This is the second year in a row that I have had the honour of attending the ceremony at the Jewish community centre in downtown Toronto in the presence of the surviving members of the Generate Wingate Branch 256 of the Royal Canadian Legion.
This year, we were blessed with sunshine and a soft, sort of warm breeze.
The first thing I noticed was there that there were far fewer veterans present this year, and of course that is natural. The second thing that I noticed, particularly in light of my irritation with the 'poppy hijab' story posted below via Mark Steyn, was how seamlessly the Jewish ceremony blended in to regular, Canadian commemoration.
There were Jewish accents, of course, but the ceremony was certainly Canadian.
The small crowd sang Oh Canada and G-d Save the Queen and later Hatikvah, The Last Post was played on trumpet and gave me chills and two minutes of silence were observed. School children read In Flanders Fields, and the Mourner's Prayer was sung in Hebrew, but not before it was explained in English-and all servicemen who served their country were cited.
The cantor explained (or reminded some, as the case may be) that the Mourner's Prayer is not about mourning. The Mourner's Prayer is about exulting the name of G-d, particularly because the dead are not able now to do so. We do it for them and for us. When you think about it, that's a profoundly beautiful, life affirming and very Jewish way of dealing with loss and grief.
There was a little baby in a baby backpack who cooed intermittently when the cantor was singing the Mourner's Prayer. And while his Mom tried to hush him somewhat and with an embarrased smile, I felt it was the most absolutely perfect juxtaposition, his soft baby voice a heavenly reminder of the beauty and renewal of life, even amongst the mourning and the mourners.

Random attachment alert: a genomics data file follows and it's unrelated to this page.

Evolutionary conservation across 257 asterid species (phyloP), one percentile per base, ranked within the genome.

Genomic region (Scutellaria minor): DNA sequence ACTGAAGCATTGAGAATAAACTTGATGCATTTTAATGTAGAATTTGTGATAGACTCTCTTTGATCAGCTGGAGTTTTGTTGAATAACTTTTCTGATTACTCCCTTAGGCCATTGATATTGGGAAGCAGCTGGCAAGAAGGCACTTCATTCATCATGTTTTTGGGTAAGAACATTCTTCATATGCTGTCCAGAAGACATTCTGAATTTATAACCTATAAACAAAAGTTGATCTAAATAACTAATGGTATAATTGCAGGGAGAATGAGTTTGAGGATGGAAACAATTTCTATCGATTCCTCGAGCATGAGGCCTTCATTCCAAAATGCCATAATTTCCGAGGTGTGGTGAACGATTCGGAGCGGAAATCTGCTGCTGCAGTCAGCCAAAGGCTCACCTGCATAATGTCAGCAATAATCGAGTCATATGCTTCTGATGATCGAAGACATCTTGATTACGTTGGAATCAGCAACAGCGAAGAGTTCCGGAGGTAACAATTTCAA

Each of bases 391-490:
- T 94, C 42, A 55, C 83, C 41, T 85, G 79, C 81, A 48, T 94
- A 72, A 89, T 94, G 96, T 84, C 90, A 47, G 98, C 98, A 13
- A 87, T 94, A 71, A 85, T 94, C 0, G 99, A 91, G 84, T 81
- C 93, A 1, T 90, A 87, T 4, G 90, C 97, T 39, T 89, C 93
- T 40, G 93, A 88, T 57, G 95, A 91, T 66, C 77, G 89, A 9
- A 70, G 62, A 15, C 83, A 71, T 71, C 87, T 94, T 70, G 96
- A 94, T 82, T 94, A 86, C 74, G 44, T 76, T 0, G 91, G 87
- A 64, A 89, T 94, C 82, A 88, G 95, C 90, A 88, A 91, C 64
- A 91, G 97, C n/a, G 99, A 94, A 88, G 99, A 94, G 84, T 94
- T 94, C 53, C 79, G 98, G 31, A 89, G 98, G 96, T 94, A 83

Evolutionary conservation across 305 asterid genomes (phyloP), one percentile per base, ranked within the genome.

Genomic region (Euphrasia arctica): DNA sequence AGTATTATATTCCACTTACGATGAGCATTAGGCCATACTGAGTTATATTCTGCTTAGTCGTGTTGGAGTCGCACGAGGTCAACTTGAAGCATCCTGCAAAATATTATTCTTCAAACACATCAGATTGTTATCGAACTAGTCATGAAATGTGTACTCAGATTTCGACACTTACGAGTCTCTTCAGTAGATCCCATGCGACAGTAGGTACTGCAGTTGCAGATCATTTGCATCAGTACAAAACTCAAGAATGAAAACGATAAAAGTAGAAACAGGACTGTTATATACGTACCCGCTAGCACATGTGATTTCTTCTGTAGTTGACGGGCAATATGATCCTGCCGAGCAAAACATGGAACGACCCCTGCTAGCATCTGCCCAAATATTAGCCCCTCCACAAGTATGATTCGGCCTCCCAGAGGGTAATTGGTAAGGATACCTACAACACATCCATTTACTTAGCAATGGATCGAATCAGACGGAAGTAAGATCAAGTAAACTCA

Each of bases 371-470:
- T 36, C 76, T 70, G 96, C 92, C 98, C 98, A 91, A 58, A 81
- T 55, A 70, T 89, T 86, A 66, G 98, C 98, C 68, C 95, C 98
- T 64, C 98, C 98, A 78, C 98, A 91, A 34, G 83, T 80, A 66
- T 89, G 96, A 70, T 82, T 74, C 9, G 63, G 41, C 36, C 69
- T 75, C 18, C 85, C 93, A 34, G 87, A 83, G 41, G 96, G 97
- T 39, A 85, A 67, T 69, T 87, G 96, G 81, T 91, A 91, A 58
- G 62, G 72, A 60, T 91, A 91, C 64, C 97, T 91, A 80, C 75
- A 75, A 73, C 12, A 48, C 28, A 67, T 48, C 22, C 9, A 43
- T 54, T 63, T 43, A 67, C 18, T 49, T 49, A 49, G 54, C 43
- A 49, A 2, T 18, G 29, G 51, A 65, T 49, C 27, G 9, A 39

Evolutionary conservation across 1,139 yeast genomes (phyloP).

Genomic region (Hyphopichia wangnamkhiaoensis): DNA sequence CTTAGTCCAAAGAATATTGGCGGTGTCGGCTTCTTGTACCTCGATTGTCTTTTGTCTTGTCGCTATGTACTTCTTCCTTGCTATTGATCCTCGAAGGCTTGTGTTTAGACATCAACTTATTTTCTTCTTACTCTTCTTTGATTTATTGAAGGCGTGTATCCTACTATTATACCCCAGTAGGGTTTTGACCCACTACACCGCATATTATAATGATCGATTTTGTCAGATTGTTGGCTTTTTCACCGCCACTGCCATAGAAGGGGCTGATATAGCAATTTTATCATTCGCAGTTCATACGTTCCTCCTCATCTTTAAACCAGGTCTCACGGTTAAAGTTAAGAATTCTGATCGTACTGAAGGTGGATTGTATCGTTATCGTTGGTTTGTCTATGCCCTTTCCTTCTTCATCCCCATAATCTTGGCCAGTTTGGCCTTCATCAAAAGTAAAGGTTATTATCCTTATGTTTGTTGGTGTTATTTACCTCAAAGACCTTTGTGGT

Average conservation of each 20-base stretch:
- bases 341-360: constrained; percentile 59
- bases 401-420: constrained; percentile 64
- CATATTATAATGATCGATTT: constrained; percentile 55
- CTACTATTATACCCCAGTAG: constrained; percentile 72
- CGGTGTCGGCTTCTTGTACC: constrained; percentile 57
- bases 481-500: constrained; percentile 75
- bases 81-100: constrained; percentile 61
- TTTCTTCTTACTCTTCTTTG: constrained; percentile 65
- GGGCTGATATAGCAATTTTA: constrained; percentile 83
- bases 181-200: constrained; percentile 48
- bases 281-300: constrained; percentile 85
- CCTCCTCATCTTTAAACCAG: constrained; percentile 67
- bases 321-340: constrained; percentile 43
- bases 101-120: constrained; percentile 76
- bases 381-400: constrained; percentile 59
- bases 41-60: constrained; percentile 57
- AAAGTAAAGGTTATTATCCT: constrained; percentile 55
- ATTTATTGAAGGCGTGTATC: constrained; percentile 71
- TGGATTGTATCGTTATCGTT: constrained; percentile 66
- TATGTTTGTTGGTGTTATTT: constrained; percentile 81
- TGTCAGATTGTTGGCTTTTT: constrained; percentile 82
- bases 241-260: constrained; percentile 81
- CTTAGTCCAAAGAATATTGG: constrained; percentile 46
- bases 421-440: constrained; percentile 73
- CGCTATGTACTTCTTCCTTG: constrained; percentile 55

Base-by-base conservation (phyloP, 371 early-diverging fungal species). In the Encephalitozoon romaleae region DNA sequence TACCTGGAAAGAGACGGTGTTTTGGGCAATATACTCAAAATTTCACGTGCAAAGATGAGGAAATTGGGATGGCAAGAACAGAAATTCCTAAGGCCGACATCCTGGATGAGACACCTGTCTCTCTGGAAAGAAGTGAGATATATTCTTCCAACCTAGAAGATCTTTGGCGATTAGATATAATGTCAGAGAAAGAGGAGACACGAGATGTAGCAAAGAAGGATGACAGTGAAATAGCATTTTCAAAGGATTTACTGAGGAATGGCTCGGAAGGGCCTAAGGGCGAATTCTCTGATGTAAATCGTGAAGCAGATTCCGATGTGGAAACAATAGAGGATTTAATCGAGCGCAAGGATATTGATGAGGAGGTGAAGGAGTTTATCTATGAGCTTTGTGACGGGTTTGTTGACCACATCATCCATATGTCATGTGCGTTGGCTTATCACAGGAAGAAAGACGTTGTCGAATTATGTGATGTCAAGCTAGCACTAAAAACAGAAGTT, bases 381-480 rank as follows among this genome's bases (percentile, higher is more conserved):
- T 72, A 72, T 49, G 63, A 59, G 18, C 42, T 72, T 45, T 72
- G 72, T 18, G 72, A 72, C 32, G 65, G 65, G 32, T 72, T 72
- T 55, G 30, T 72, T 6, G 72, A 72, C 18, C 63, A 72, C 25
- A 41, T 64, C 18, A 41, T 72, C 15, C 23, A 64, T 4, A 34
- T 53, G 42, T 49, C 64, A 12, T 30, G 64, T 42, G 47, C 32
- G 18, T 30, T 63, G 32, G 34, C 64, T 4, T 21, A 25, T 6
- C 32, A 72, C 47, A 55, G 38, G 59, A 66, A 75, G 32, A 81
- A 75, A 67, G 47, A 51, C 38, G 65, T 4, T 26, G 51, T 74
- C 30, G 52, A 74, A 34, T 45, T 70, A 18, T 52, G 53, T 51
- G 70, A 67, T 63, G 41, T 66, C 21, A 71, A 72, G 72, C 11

The littlest ceremony participant, pictured here with a veteran, was a magnificent force of life among the aging, venerable veterans. His littlest poppy is tucked into his jacket.
And after the ceremony as the veterans headed into the JCC, a spontaneous round of applause broke out. Inside the building, they were thanked for their service and one simply answered "it was an honour to serve my country."
The children at the Jewish day school had just finished their own school ceremony.
Unfortunately, but understandably there were security concerns that prevented them from participating in the outdoor ceremony. Parents were apprehensive. So this makes me angry and sad as well. Jewish schoolchildren in Canada cannot participate in a public, outdoor ceremony to honour veterans because-well, don't we all know because why?
Every single child and every single staff member in that building had a poppy on. Every. Single. One. Not a poppy with a Jewish star. Just a poppy. So there's that.
It was, all in all, another lovely, meaningful Remembrance Day with the Wingates.
I imagine if any of our departed soldiers were looking at it from down below, they would have been pleased at the mix of young and old, Jewish and non-Jewish, religious and non-religious, with the sunshine and the anthems and the simple fact of remembrance being observed.
A collective and living, breathing memory ensures the eternal life of an idea, of an ideal and indeed, most humbling, of a human soul.
G-d willing, see you next year.